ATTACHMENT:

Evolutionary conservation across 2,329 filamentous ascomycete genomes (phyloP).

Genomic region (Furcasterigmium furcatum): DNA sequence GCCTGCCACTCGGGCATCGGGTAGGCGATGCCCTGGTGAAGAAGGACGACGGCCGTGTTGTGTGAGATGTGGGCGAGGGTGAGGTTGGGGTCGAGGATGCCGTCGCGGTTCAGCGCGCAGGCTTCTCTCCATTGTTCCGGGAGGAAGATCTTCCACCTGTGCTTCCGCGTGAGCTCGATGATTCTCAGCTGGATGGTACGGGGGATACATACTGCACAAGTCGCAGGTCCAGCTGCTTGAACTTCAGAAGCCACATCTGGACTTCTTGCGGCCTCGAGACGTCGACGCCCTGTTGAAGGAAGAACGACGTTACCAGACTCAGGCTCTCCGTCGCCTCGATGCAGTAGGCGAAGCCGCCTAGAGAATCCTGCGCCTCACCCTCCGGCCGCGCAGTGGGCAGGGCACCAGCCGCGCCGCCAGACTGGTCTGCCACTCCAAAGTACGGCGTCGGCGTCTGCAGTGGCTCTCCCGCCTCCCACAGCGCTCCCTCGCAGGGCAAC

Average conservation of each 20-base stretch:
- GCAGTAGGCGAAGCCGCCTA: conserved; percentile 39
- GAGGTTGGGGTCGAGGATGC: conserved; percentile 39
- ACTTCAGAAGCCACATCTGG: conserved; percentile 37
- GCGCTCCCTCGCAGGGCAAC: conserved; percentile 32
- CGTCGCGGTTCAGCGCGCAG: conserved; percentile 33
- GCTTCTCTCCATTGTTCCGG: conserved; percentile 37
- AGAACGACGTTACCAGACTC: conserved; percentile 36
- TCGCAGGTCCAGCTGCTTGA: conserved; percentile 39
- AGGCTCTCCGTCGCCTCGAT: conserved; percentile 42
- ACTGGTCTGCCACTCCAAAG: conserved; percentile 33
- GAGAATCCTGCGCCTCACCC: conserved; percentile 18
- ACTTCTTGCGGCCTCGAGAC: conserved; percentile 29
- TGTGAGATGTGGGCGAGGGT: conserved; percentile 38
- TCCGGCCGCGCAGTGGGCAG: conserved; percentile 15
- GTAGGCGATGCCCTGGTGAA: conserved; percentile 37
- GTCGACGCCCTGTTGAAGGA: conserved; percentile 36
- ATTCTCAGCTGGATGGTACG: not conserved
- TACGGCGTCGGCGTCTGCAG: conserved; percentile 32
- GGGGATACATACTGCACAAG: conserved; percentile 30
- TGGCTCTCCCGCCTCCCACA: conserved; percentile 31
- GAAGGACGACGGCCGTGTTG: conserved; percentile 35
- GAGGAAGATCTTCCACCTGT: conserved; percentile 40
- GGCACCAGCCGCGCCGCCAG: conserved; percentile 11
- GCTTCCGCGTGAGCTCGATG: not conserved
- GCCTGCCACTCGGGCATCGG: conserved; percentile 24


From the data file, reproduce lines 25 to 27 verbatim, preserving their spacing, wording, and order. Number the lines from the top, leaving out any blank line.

- GAGGAAGATCTTCCACCTGT: conserved; percentile 40
- GGCACCAGCCGCGCCGCCAG: conserved; percentile 11
- GCTTCCGCGTGAGCTCGATG: not conserved